PHIL Cool is the self-styled stand-up chameleon – an impressionist who doesn’t just sound like the people he mimics – he looks like them too.
The veteran performer is blessed with an amazingly adaptive face. One minute he’s a pouting Mick Jagger, the next he’s a grinning Tony Blair.
Cool was a regular on TV screens 20 years ago and right at the start of Saturday night’s gig he remarked a little sourly that he hadn’t been on the box for a long time.
But pushing 60, he’s still performing and still hitting the mark – most of the time.
His show included some surreally brilliant routines, like his impression of a dummy stuck inside the body of its ventriloquist.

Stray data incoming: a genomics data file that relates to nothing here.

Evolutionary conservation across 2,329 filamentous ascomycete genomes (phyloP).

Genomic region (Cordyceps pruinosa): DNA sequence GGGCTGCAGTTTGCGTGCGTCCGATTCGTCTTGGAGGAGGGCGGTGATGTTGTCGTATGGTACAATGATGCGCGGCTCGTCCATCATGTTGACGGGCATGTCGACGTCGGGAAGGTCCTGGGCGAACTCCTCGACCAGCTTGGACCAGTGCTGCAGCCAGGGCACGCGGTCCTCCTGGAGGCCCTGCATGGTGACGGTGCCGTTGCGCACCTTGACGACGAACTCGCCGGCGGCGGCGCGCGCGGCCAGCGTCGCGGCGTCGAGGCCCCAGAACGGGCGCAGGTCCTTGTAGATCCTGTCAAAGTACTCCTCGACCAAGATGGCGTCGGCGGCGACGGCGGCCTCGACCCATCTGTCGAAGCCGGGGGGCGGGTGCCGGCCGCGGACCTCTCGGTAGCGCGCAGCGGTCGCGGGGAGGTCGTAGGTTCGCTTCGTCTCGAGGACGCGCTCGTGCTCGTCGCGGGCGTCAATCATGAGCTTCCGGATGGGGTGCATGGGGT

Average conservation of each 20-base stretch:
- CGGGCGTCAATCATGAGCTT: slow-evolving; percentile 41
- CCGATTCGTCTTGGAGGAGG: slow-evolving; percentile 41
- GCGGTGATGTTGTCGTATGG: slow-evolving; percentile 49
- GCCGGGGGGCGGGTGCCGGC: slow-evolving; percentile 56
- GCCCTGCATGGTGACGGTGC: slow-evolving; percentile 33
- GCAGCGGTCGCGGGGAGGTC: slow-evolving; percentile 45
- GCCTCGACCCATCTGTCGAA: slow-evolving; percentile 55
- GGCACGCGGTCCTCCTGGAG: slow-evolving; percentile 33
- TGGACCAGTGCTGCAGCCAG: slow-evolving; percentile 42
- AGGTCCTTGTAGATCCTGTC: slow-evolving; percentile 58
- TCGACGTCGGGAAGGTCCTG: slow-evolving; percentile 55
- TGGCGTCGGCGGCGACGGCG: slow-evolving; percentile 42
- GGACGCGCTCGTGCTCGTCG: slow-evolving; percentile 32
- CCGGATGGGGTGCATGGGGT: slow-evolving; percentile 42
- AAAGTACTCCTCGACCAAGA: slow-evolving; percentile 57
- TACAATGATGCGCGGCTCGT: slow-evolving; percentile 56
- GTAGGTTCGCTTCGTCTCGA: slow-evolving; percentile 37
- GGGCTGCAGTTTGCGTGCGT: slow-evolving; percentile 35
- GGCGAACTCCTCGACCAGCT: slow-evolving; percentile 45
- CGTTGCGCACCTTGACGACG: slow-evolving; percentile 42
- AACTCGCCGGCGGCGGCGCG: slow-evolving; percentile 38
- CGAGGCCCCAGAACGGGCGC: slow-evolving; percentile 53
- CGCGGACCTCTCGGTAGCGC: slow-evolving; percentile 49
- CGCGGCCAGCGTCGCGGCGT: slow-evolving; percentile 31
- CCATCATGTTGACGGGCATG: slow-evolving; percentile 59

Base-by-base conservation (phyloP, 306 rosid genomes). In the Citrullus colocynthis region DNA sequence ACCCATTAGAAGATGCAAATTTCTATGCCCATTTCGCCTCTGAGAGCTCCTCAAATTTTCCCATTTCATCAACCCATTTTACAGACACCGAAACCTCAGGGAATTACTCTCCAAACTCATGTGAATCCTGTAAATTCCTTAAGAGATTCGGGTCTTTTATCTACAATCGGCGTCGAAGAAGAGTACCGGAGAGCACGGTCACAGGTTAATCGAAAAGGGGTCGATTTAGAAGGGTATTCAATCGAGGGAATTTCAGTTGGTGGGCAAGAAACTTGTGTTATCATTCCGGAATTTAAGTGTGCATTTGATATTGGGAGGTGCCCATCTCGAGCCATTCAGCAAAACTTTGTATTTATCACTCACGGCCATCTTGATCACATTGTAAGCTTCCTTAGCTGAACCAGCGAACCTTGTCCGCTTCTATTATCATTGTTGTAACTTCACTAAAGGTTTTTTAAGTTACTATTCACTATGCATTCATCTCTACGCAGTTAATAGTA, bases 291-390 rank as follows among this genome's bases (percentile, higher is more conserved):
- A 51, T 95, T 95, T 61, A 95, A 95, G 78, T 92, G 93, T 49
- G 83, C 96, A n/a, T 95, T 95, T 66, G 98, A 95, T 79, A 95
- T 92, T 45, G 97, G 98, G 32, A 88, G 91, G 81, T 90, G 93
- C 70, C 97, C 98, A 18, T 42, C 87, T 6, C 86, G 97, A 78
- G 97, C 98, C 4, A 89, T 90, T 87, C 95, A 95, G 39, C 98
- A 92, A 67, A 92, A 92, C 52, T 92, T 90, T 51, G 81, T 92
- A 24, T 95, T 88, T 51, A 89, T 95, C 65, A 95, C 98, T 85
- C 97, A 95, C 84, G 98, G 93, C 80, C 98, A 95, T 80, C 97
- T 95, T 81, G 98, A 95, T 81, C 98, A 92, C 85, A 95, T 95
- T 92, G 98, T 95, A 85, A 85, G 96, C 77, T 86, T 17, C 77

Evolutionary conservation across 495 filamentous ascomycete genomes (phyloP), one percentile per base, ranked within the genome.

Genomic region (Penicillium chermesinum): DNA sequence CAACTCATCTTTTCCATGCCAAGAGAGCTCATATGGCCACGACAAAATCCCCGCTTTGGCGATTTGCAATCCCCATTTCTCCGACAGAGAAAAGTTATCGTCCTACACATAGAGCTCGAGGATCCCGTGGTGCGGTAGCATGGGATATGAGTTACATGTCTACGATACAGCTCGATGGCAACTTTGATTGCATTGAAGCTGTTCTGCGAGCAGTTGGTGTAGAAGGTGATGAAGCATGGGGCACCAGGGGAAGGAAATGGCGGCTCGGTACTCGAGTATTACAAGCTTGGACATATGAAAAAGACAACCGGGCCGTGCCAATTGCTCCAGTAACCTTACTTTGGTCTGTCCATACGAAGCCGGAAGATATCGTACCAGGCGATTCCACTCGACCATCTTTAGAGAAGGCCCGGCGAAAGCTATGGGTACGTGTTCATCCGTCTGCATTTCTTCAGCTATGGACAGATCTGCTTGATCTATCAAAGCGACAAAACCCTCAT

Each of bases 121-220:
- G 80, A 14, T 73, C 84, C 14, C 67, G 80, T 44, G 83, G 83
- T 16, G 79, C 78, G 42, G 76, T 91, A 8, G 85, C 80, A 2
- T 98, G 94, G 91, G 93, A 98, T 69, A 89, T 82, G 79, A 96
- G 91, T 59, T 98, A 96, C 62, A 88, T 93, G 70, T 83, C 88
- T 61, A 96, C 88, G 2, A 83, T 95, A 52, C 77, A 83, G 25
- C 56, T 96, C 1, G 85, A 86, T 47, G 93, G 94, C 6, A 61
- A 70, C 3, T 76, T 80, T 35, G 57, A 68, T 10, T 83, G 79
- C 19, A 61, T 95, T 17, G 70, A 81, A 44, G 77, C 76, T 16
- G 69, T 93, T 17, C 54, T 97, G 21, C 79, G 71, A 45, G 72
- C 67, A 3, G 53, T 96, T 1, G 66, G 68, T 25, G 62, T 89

But there was also some tired material, like the Rolf Harris impression, which could do with being jettisoned.
And there was also the long routine about the loveable, thick Irish which would have been out-of-date in the 1970s. During this section even his mimicry failed him, with his Gerry Adams sounding more West Virginia than West Belfast.
The crowd liked it though, laughing along with the idea that the ninth-richest country in the world is populated by simple-minded folk.
It’s a shame really, because Cool has a lot of strong material.
The show lasted two hours, which is good going for a stand-up gig. But it would have been better if 30 minutes of weaker material had been trimmed off.